I had best friends growing up. They changed as life changed, but there were always those with whom I was closer. I would talk on the phone for hours, even when it meant paying an exorbitant amount of money on the long distance phone bill (remember when you had to pay per minute for "long distance" calls?).
One thing that happened in my decision to go to school in Springfield, MO was that it forced me to say goodbye to my former friends and essentially begin a new life socially. Obviously I maintained friendships to some extent, but that was before social media and technology became what it is today. I didn't even have a cell phone.
After I graduated from college I moved back to Massachusetts, but an hour west of the city and no longer near my friends from before college. And in the process I left my college friends too. Once again I was forced to essentially reset life on a social level. After marrying Polly, we developed close friendships with others once again. Our closest friends moved away but we still managed to have close, meaningful relationships with others.
In 2014, when we moved to Costa Rica, we yet again found ourselves hitting the reset button socially. We developed good friendships with other American missionaries as well as Costa Rican nationals. Then we left, went back to the U.S. and prepared to become missionaries to Bolivia. More changes. More social resets.
Here we are, less than a year into our time in Bolivia. We are building new friendships, once again with other American missionaries and with Bolivian nationals.
While we don't get rid of our previous relationships, as relational beings we desire community in a physical sense. We want to spend time with people in-person, not simply via technology. We want people at our house. We want to spend time at theirs.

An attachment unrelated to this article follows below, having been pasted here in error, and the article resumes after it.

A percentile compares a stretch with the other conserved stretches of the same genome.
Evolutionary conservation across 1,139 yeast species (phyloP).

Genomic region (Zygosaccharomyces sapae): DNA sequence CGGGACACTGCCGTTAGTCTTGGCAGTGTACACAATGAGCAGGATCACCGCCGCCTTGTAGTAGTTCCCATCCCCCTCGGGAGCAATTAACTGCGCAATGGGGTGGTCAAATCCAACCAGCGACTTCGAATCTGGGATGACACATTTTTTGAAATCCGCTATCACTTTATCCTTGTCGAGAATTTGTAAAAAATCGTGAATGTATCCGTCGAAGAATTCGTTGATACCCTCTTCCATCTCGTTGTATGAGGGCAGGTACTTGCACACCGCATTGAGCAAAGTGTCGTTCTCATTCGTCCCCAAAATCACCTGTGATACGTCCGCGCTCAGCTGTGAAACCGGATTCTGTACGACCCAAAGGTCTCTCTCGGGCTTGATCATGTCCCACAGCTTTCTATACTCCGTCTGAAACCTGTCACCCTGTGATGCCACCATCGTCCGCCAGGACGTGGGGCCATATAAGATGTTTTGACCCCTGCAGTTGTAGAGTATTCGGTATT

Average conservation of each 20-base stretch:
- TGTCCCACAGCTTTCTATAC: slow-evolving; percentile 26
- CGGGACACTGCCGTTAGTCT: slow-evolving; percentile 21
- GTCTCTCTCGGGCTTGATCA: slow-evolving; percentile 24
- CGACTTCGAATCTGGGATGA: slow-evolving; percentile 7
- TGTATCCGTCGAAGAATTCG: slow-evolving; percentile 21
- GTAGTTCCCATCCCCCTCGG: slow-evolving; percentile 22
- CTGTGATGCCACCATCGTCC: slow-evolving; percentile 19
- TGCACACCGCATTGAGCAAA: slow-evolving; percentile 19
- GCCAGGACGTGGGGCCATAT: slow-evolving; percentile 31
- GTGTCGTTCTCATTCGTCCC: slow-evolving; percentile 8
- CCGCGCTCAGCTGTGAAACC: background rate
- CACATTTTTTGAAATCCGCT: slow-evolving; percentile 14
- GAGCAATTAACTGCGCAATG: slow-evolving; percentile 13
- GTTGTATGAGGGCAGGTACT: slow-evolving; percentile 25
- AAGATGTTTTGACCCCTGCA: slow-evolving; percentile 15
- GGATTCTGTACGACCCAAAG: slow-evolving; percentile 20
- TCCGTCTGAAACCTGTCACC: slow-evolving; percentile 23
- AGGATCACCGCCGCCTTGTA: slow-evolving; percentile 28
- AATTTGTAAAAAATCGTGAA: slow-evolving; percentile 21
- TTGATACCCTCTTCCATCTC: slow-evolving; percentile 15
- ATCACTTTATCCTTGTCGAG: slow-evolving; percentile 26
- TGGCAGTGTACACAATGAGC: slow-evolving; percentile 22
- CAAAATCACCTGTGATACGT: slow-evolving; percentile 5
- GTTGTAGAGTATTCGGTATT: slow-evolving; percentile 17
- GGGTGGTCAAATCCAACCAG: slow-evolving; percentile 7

There's a challenge that comes with constantly resetting your life socially. You constantly find yourself entering situations where people have often already developed their long-lasting friendships long before your arrival. So while you develop friendships, it's hard to find best friends.
And that leaves you looking for others who are not deeply established in their existing friendships. These are typically internationals. And like you, they generally live a transient life. So it's hard to connect to deeply knowing that you or they will soon be gone.
Genevieve, our 7 year old daughter, is dealing with this problem right now. Her best friend is Italian. And we just found out that they are moving back to Italy next month. Reset.
The biggest challenge.
Sometimes people ask what the biggest challenge is as a missionary. Some suggest that we give up so much, our livelihoods and homes and such when we leave. But the truth is that I don't care about stuff. I miss people. I miss being established. I miss my life when goodbye wasn't such a common word and hello wasn't said with such reserve knowing how this too will end.
I don't normally share about these kinds of things, but after sharing a short post on Facebook this week, I decided to open up more and explain further to give you a better idea of our biggest challenge.
We're not unhappy or depressed or down in the dumps. It is a reality we have accepted to be real. It's just a reality that sometimes stinks. Especially for our kids.
This is an area where we would appreciate your prayers.